workers for farm work will cause serious postemergency employment prob- 
lems. It is quite likely that after the present emergency is over we will once 
again be faced with a back-to-land movement, and large surpluses of migrant 
farm workers. Nevertheless our course is clear. We must not hesitate to 
mobilize the resources of the Nation in meeting the present emergency. At 
the same time, however, a new effort should be made to plan systematically to 
meet complex and difficult postemergency problems. 

TESTIMONY OF M. CLIFFORD TOWNSEND— Eesumed 

Mr. Arnold. In addition to your statement, I would like to ask 
some questions and one of them is what the present work of the 
Plant Site Committee of the Office of Production Manajijement is. 

Mr. TowNSEND. Well, it is the duty of the Plant Site Committee 
to accept or reject the sites that are presented to them by the various 
defense bodies — the Army, the Navy, the Air Corps. Its work seems 
to be pretty well completed at the present time. 

There is pending now what is known as one unit of a powder 
plant — bag-loading and shell-loading plant. Then week by week 
there comes before that Board additions and expansions to both 
privately owned and Government owned plants. All plant sites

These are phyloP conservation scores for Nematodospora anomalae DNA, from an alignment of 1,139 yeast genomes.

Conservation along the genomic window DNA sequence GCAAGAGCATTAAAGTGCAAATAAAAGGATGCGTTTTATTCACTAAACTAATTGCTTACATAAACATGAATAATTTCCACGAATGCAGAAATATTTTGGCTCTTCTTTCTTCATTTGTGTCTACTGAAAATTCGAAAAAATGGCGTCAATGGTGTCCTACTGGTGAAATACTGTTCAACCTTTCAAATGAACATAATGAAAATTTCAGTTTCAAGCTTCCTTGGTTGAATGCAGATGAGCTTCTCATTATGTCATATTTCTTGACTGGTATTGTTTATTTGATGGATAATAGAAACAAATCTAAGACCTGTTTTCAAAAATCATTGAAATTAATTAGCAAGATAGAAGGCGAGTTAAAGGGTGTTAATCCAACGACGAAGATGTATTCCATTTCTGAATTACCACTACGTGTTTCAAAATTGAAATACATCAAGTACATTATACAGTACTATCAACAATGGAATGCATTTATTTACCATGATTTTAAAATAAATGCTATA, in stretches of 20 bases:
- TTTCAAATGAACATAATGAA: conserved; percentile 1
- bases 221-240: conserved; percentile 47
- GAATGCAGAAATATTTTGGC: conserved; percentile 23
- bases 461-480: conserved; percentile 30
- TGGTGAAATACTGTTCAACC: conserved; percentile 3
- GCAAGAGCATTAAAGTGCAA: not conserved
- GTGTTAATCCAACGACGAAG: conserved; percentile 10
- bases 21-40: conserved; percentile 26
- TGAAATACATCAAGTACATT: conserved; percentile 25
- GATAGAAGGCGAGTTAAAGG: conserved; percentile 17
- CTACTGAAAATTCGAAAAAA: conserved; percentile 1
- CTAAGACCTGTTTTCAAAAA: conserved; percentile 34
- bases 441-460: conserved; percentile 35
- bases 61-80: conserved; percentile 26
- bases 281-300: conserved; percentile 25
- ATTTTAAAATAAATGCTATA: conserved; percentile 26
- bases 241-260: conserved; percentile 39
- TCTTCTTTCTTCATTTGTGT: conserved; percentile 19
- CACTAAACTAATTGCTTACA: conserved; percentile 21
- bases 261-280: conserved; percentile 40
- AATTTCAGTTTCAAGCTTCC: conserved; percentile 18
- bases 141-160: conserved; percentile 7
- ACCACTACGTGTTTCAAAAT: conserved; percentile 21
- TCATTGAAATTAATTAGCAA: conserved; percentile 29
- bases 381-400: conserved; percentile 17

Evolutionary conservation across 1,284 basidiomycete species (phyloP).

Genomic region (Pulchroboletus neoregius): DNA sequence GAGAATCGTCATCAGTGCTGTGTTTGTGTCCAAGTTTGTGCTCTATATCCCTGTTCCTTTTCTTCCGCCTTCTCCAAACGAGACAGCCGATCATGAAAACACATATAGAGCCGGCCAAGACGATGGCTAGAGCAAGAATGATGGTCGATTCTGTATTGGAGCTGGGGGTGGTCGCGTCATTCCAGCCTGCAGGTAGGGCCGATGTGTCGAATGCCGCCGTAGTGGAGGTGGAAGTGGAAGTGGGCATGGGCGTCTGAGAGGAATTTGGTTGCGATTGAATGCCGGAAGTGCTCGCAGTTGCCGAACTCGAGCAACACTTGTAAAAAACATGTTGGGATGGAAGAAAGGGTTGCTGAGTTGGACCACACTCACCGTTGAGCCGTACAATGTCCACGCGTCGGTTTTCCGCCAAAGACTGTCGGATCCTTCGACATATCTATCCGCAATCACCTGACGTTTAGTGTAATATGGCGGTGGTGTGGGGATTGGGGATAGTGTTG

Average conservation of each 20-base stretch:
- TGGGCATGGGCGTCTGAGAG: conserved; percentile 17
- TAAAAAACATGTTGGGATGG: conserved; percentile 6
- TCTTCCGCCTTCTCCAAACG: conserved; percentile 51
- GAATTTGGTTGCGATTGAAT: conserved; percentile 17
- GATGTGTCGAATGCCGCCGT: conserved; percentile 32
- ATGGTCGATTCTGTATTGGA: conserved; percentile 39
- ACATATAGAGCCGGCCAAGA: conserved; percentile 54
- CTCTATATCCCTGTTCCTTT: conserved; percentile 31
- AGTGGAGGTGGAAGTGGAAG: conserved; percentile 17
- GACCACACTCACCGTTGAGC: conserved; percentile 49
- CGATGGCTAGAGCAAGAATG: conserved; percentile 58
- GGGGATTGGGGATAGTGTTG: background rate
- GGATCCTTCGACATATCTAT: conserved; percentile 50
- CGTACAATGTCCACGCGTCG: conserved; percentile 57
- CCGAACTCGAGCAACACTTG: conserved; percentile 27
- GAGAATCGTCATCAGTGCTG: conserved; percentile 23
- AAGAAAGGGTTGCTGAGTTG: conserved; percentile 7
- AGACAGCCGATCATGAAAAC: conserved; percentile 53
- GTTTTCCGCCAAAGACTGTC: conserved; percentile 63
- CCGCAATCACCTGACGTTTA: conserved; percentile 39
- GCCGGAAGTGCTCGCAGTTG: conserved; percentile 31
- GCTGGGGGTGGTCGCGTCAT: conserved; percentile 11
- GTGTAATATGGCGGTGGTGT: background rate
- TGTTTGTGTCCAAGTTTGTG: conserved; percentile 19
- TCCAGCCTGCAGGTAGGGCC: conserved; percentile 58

come before the Board whether they are for Government or private 
plants, in which the Government is investing money or loaning 
money. 

Mr. Arnold. Then the Plant Site Committee exercises absolute 
veto powers over plant sites? 

Mr. TowNSEND. Yes, sir ; that is their power. They do not initiate 
sites. I want to make that plain. They do not initiate sites. They 
are simply an approving board. The Plant Site Committee, of 
course, has to have some standard or program to which they turn 
when they review these sites. 

They are interested, as I understand you are interested, in workers 
and the welfare of the workers — not only the welfare of the workers 
at this time but the welfare of the workers after this defense effort 
has been concluded. 

Mr. Arnold. And you are connected with it to the extent of exer- 
cising the veto power? 

Mr. TowNSEN. Ye^. 

Mr. Arnold. Who makes the actual choice of sites — the Army and 
the Navy and Air Corps ? 

Mr. TowNSEND. That is right. And in the case of an individual